IGOR: A Complete Breakdown. Part 2: EARFQUAKE
Tyler, The Creator’s sixth album, IGOR, is nothing short of a masterpiece. Released on May 17, 2019, the album takes the listener on a journey alongside Tyler’s persona, dubbed “Igor”, as he deals with unreciprocated love, love triangles, uncertainty, and finally, self respect. This series of articles will go through every track featured on IGOR.
Tr. 2, EARFQUAKE
A bouncy arpeggiated synth moves from ear to ear for a few seconds before piano and synth bass cut them off. Enter EARFQUAKE, the second track and lead single off of IGOR.
The track was first written in May of 2017, before the release of Tyler’s fifth album, Flower Boy. Tyler had written the song for Justin Bieber, offered it to Rihanna, and upon rejection from both, took matters into his own hands.
By the “baby-don’t-go,” love-ballad feel of this track, listeners find themselves in an atmosphere of some tension and distress. Stepping out of IGOR’S THEME and into EARFQUAKE keeps two things constant: negative energy and uncertainty. Right off the bat, a chant sets the scene:
“For real, for real this time.”
As we’ll come to find, Igor is in search of something real—a relationship that’s true and reciprocated. Tyler takes this opportunity to setup for later pieces on the record where Igor finds himself indecisive on a multitude of topics. This theme of indecisiveness is extremely common and shouldn’t be taken lightly upon this record’s analysis. Here, Igor is putting his foot down after the meltdown of IGOR’S THEME and drawing his counterpart to listen to him.
The first segment of the hook reveals the gravity that this person has on Igor’s life. He makes Igor’s Earth quake. He shakes him up. He’s breaking Igor’s heart. These words are a bit cliched, but rightfully so. Cheesy love ballads call for the feeble human heart to swoon. Igor is taking a similar approach. He’ll say what he has to, as we’ll find.
The second segment of the hook provides a double entendre, one of many on the record. By saying that it’s his “fault”, Igor is taking the blame for something in order for his lover to come back. Furthermore, in geology, a “fault” is a crevice between tectonic plates where earthquakes have occurred and still occur. As previously stated, Igor will say anything to get his love interest to stick around. He’ll vacuously say that it’s his fault in order to keep things the same.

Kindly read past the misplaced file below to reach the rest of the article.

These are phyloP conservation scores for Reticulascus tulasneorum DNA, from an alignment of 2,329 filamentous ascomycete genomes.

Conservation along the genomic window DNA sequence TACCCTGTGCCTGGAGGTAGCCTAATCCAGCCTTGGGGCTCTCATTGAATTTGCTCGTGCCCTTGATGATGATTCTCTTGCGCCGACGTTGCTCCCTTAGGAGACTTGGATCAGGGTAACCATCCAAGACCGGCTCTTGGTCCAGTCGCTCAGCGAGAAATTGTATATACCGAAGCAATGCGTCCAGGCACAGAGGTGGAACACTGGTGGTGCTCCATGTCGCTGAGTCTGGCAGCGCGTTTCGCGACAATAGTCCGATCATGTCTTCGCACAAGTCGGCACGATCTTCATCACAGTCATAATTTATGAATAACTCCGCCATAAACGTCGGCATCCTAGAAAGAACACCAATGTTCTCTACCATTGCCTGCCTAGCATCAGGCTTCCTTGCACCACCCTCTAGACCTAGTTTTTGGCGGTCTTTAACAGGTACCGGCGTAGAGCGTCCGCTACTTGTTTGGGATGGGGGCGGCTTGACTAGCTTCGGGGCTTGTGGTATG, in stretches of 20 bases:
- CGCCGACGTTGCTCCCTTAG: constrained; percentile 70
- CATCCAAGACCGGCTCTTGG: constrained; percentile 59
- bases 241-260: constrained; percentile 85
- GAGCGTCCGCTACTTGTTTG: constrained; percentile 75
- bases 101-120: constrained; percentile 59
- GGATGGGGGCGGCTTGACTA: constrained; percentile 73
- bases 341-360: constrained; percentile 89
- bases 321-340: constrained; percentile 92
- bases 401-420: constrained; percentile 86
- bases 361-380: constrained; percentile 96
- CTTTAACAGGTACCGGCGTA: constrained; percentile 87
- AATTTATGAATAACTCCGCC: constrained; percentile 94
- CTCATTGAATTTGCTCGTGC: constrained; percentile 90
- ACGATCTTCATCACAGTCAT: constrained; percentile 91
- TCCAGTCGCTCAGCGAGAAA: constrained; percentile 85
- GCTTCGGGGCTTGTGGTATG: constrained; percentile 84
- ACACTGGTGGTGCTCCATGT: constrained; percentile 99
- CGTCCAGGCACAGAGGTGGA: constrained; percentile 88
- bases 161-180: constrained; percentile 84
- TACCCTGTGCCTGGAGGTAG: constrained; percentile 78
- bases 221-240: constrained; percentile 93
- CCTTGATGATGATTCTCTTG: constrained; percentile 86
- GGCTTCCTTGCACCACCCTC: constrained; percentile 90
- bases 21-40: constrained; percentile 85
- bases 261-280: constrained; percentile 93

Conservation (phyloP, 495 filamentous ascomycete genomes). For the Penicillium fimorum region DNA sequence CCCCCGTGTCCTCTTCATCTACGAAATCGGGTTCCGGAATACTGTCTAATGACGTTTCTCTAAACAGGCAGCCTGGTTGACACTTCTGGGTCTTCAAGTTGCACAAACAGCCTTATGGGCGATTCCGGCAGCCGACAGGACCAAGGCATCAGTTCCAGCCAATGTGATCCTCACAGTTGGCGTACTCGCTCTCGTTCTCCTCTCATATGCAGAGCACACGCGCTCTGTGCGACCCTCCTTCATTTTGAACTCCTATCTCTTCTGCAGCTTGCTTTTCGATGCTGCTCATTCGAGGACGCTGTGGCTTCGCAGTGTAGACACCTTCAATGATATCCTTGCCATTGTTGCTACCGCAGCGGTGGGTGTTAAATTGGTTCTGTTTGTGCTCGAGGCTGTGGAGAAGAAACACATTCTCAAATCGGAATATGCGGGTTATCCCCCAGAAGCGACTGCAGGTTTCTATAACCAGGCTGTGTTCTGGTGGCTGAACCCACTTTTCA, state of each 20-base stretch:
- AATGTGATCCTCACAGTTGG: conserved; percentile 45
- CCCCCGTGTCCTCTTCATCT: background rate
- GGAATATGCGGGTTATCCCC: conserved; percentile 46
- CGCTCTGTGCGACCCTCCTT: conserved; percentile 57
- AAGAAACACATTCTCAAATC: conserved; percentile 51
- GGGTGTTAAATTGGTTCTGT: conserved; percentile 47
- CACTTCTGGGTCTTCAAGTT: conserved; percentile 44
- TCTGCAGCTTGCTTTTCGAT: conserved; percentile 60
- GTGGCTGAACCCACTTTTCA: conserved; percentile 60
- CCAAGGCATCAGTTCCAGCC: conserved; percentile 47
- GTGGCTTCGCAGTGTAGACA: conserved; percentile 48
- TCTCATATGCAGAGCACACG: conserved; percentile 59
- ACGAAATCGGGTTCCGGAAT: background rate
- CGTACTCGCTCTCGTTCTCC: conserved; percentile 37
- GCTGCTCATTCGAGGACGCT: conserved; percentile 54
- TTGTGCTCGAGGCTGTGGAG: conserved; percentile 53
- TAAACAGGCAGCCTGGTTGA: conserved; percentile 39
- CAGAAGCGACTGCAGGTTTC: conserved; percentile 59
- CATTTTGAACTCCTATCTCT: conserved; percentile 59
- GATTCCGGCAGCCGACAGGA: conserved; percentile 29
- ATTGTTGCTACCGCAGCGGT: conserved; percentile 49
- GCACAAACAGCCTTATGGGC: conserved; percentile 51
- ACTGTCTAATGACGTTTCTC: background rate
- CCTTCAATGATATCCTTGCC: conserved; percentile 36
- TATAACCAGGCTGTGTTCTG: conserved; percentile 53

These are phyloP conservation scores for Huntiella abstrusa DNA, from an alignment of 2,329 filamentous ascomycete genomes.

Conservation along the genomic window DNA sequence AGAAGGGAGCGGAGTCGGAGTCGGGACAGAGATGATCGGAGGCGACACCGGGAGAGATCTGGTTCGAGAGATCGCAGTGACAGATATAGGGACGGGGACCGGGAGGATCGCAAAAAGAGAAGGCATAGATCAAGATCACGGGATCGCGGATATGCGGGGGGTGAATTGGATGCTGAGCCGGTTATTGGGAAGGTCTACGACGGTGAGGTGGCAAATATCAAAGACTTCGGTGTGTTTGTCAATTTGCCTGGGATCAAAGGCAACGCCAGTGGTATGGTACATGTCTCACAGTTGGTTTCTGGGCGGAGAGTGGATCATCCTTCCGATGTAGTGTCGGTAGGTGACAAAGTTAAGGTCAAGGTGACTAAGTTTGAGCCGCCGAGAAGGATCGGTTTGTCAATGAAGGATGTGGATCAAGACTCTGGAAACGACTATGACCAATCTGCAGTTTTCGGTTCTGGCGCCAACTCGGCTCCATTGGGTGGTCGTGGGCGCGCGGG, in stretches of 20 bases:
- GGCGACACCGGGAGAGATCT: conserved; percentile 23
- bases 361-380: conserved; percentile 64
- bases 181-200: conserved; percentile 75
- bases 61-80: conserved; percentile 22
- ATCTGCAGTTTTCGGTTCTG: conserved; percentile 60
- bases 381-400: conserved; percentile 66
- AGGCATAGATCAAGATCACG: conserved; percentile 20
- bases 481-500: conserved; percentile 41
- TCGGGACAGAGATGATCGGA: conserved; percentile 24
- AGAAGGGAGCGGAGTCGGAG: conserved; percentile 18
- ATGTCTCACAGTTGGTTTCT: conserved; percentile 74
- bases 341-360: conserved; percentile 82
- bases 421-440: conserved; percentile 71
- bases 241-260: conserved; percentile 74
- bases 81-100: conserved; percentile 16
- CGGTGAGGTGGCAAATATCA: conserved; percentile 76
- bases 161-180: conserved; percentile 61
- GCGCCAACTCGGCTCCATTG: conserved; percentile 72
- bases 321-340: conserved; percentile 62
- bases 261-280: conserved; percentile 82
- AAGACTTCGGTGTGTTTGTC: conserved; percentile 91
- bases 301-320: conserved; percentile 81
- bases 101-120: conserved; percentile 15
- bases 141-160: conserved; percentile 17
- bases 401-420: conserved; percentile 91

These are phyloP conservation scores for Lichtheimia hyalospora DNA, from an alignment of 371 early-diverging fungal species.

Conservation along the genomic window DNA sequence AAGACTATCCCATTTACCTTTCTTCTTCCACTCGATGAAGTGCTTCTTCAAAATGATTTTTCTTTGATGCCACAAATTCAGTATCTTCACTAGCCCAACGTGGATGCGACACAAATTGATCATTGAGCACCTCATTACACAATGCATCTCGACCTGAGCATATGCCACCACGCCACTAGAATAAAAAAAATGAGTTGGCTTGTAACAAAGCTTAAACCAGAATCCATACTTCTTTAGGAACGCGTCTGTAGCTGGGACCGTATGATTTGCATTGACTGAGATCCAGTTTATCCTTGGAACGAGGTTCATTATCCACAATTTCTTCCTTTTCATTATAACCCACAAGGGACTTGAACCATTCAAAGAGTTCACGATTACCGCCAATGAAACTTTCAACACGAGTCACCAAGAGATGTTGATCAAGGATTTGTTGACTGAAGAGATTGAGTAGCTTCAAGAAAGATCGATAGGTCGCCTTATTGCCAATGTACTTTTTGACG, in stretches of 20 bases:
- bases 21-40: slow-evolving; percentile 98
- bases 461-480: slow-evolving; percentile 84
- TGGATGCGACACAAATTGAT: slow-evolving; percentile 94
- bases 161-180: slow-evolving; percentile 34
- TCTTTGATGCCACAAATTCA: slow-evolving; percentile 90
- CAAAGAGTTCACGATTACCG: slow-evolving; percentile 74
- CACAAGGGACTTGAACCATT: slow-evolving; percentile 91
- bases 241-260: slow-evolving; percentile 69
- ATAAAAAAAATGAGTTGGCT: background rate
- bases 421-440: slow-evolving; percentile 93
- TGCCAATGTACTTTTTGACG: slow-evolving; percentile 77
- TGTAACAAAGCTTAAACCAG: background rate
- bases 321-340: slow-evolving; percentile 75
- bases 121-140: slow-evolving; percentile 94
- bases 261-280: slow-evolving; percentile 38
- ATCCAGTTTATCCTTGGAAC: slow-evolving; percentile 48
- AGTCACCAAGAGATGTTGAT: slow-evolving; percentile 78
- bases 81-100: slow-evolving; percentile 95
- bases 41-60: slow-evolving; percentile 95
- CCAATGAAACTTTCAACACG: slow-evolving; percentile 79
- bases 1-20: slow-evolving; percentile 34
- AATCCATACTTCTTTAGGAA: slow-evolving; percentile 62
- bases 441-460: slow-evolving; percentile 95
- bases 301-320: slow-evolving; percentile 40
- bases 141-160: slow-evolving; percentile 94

After a second round of the hook, rapper Playboi Carti makes an entrance. On the official lyric sheet, it’s written that his lyrics couldn’t be transcribed. This is a joke about his style of rap and how it’s incomprehensible. The only lines though that are needed out of this english soup are:
“And she wicked, like Woah Vicky.”
Who is “she”? If this was directed to the love interest, they would be mentioned as “you”. This is where the love triangle comes into play. Here is the introduction of the ex-girlfriend of the love interest. During the course of the album, she will be mentioned, threatened, and questioned. She is villainized and blamed by Igor for most things. It’s appropriate the first mention of her is comparing her to Woah Vicky, an internet personality and rap star who is known for her vibrant insolence and arrogance.
Tyler’s favorite part of this song is 2:13. “Sounds like a cloud melting. Beautiful harmonies”, he writes. In a conversation with Rick Rubin, Tyler mentioned that he wrote the modulated section of the chorus because “the song doesn’t have a bridge […]. I was like, ‘I need to put something in the middle somewhere that just goes there […]. I’m gonna add four chords that feel like a waterfall, and then ramp it back to the original progression.’”
After this cool moment, Igor sings a new part of the song, saying he doesn’t want confrontation, complication, or side information. He also mentions that his love interest won’t talk to him. Lastly, he says that he needs to know what’s happening because he’s “for real”. He’s telling his lover that this instance of apology is for real. He wants a clean slate and just needs the basics to approach the situation in a mature way.
As Igor finishes the track by singing “Don’t leave, it’s my fault” a few more times, another layer of his voice can be heard counting up. He says “one” once, “two” twice, and “three” thrice. After this, the lead vocal track does some scatting around before being cut off by I THINK, the next track on the album.
As of now, it is known that Igor is emotionally unstable and seeking a true relationship. It is also known that that there is a love interest, and that love interest’s ex-girlfriend. Lastly, there are a few motifs under our belts, instrumental and lyrical. We can start to connect the dots on our own, but doing so would spoil the completely perfect story laid in front of him.
EARFQUAKE clearly has a conflict. Though it is not known as to what this dispute is, and here’s why: this song, like IGOR’S THEME, is an overview of the places we’ll go, people we’ll meet, and emotions we’ll feel on the journey through this album. Where IGOR’S THEME is dark, malicious, and brooding, EARFQUAKE is apologetic, confused, and heart wrenching. While IGOR’S THEME focuses on Igor himself, EARFQUAKE takes a step back to show the bigger picture that is to be dealt with. The two tracks are complementary and act as a prologue to the ensuing adventure.
Stay tuned for an article about the third track on the album and the first chapter of the real story, “I THINK”. Track three gives a second to breathe before listeners are swallowed by a crowd of emotions.
Listen to EARFQUAKE on Spotify. Also, listen to Tyler, the Creator’s Beats 1 interview or Broken Record discussion.
Read Joey’s other IGOR breakdowns here.
Joey is a striving musician as well as a journalist. His main focus is on the breaking down of popular albums and the in-depth analysis that it can offer. Check out his complete breakdown series of articles.